The Tale of the Determined Squirrel…

Since the beginning of the pandemic last March, I’ve had far more opportunity than normal to notice the wildlife in our garden. Over this now-more-than twelvemonth span, I’ve been drawn into the dramatic arc of daily life lived by the birds, small mammals and occasional amphibians that share the space I used to think of as ‘mine’, and now think of as ‘ours’.

I’ve noticed the passers-through and the regular visitors, those who travel in pairs and those who come alone, the early risers and the night owls, those who flaunt their vibrant colours in the full-on flare of the midday sun. I’ve witnessed courtship rituals, the nurture of fledglings, the full-on panic of immediate threat to life, the sadness and the stillness of a life cut short. It is compelling.

And this small, half-turfed, ordinary space has revealed itself to be a rich tapestry of tales I never knew were there.

Like that of The Determined Squirrel…


I know some people who prefer to squirrel-proof their bird feeders, but I’m a big fan of the feather-free furball foragers who frequent our hanging café. Anyone who displays that much dedication to getting their hands on their food deserves nothing short of admiration and respect!

Image © Julie Wilkinson 2021

I’ve spent hours at my laptop with one eye on the squirrels – running along fences, acrobatically pilfering the bird feeders, and digging up the spoils they had stashed in my lawn. One day, I was in my kitchen when a familiar flash of grey fur flickered through the corner of my eye…

That flash of fur was a squirrel, scampering down the bird feeder – by the time I looked up, it had settled itself in the grass below, right next to the cage feeder that was half-full of peanuts. It had just succeeded in knocking it off its hook, onto the floor, and looked mightily pleased with its endeavour!

Dislodging the feeder to eat from it in a more comfortable fashion was not, however, the end goal. As I watched, like something from a cartoon, the squirrel proceeded to try everything it could to lift the entire feeder up off the ground, small furry arms stretched comedically wide, as it attempted to stagger off with the Holy Grail of peanut hoards.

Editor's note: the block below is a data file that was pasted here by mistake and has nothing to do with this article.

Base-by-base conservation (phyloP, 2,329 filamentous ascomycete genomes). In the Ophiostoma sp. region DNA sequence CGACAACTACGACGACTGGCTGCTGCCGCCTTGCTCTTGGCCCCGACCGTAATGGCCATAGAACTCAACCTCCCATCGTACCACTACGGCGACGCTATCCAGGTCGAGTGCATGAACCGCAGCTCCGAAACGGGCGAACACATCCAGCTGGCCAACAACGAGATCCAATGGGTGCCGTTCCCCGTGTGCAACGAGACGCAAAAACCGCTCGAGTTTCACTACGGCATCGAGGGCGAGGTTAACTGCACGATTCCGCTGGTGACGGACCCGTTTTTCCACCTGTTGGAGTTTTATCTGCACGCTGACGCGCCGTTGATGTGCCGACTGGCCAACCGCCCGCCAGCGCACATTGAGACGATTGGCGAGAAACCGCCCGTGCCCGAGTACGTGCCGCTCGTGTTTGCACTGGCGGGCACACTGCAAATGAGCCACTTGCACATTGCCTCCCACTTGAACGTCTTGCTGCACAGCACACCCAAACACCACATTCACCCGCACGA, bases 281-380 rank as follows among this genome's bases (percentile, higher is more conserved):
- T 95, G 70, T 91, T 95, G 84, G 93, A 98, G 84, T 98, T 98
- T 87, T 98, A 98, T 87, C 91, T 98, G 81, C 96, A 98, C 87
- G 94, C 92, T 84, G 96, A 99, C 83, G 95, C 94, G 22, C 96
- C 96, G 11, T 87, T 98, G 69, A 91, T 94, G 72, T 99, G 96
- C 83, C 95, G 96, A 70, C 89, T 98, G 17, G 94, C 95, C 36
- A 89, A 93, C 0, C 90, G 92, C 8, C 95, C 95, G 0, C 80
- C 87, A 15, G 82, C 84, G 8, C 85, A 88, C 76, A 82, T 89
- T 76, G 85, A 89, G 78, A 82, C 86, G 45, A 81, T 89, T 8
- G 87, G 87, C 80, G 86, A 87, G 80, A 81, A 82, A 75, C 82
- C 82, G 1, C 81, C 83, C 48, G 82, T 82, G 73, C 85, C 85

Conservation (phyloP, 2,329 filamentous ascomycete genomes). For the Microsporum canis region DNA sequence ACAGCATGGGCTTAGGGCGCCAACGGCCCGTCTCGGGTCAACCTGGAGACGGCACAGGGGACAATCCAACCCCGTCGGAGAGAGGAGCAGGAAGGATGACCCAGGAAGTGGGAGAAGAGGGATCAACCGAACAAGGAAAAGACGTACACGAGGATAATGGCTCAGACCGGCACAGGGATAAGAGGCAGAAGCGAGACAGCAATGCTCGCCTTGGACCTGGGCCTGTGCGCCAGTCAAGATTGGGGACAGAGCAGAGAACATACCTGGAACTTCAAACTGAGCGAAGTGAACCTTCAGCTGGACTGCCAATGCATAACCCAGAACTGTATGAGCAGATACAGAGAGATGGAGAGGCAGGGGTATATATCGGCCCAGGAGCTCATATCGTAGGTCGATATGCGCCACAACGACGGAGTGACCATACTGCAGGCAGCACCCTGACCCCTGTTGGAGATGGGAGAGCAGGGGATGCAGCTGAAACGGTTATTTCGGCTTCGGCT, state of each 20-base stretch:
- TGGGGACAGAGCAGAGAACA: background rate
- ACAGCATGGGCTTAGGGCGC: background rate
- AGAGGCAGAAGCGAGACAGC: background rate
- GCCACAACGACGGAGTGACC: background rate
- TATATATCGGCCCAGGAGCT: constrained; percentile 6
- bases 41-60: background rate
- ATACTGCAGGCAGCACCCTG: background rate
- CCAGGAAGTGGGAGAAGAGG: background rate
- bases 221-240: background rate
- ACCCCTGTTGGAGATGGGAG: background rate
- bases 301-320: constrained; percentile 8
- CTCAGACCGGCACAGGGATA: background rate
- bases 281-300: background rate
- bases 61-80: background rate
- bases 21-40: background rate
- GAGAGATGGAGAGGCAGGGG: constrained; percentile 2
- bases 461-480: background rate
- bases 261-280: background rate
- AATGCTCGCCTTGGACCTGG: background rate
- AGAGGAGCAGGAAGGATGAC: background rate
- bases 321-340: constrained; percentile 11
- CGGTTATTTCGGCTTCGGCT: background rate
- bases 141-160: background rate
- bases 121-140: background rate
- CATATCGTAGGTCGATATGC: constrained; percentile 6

The squirrel was unbelievably determined. It tried everything. Lifting, carrying, pushing, pulling. At one point, it ran up the nearby fence post and sat atop the wood, surveying the situation from a height to see if it could come up with a better plan.

Image © Julie Wilkinson 2021

After several dogged minutes, circumstances forced it to change tack. Its efforts to steal the entire feeder and its contents resulted in the lid being dislodged and the peanuts spilling out everywhere. By the time we went out later to refill and rehang it, there were no peanuts left – some gobbled up, no doubt, by the opportunistic pigeons, but most, I suspect, taken and stashed for later by that stubborn little squirrel. And bravo to him, I say!


In Genesis 32, there’s a story about Jacob wrestling with God. Facing reunion with the brother he’d cheated out of his heritage, and fearing retribution, Jacob places his wives, children and servants in safety across the river, and returns to spend the night alone. He spends the dark hours wrestling with a man until the sun comes up. The man, seeing he cannot win, strikes Jacob on the hip, putting it out of joint, then asks Jacob to let him go.

“I will let go of you,” replies Jacob. “If you bless me.”

And so the man blesses him, saying, “You will no longer be called Jacob; from now on, you will be called Israel, because you have wrestled with God and with people, and you have won.”

Jacob asks the man who he is, but he refuses to reply. So Jacob names that place Peniel saying, “I have seen God face to face, but my life was saved.”


Sometimes, when we’re faced with a problem that refuses to be solved, when things become intractable, when we can’t see how God will lead us through, or we’re trying to ignore his prodding to do something we don’t want to do to solve things, we can feel like Jacob. Like him, we are hanging on for dear life with no end in sight, clinging with faith to a God who has become both our assailant and our life belt.

When that happens, we need to cling on with all the stubborn determination of a squirrel who refuses to give up wrestling a stash of peanuts he can never carry; we need to cling on with all the audacity of a man who, faced with God himself, cried out, “I won’t let go until you bless me!”

When God left Jacob, he left him changed; the strike on his hip caused him to limp away from their encounter. Wrestling with God, holding on for his blessing, cannot leave us unchanged. There is a price to be paid; seeking God’s heart makes its mark, such an encounter will leave us challenged – and that can be uncomfortable. But it is a price worth paying…

May your days be blessed – and if they’re not, hang on, the blessing will come!

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